TOKYO (Reuters) - Hydrogen will be used for the first time to power the Olympic torch during its journey through Japan, organisers said on Monday, as part of Tokyo 2020’s efforts to hold an environmentally friendly Games.
Organisers aim to offset all carbon emissions generated during the Games and also use the Olympics to boost awareness of environmental issues in Japan.
The Tokyo 2020 Organising Committee said certain stages of the torch relay will use hydrogen, which emits no carbon dioxide when it is burned, and it will also fuel the ceremonial Olympic Cauldron featuring in the Games’ opening and closing ceremonies.
Hydrogen will be used to power the torch on its journey through the prefectures of Fukushima and Aichi, as well as parts of Tokyo, with gas used in other stages of the relay.
“During its preparations for the Games, Tokyo 2020 has consistently promoted energy conservation and the use of renewable energy with the aim of supporting the realisation of a carbon-neutral society,” the organisers said in a statement.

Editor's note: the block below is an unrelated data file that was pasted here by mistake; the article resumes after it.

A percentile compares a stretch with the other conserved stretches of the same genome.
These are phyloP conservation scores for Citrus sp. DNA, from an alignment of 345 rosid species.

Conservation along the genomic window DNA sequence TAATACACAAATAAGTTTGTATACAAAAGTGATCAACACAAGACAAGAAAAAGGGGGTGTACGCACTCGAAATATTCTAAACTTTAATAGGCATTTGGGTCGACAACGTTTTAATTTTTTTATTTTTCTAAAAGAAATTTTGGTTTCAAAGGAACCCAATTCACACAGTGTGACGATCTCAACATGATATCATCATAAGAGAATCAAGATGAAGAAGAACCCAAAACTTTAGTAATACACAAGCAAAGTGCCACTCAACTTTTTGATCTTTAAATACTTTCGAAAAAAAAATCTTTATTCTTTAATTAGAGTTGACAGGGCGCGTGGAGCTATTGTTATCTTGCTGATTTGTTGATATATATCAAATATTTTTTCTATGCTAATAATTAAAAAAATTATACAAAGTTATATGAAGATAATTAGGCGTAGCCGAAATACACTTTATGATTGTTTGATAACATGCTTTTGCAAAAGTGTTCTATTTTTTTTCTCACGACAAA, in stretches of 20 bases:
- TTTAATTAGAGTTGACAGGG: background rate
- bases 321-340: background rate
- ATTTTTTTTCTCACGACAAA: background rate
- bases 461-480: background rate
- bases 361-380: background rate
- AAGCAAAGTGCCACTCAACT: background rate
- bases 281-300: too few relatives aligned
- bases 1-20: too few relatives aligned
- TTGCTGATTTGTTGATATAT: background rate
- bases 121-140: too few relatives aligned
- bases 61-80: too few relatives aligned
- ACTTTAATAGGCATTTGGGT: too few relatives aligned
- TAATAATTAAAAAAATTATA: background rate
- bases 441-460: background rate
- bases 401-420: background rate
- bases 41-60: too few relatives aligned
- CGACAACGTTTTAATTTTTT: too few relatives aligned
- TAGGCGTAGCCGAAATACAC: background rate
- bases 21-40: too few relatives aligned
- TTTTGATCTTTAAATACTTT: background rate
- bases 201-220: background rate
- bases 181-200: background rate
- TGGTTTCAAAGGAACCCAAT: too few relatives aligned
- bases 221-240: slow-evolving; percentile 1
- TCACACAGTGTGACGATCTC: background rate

About 500 hydrogen-powered fuel cell vehicles will also be used during the Olympics, which run from July 24 to Aug. 9.
Other initiatives to cut the environmental impact of the Games include beds made from recyclable cardboard in the athletes’ village, Olympic medals made from recycled consumer electronics and the torches themselves, formed of aluminium waste.
The torch relay begins in Fukushima on March 26 and will visit all 47 of Japan’s prefectures ahead of the July 24 opening ceremony.
Reporting by Jack Tarrant; Editing by Clarence Fernandez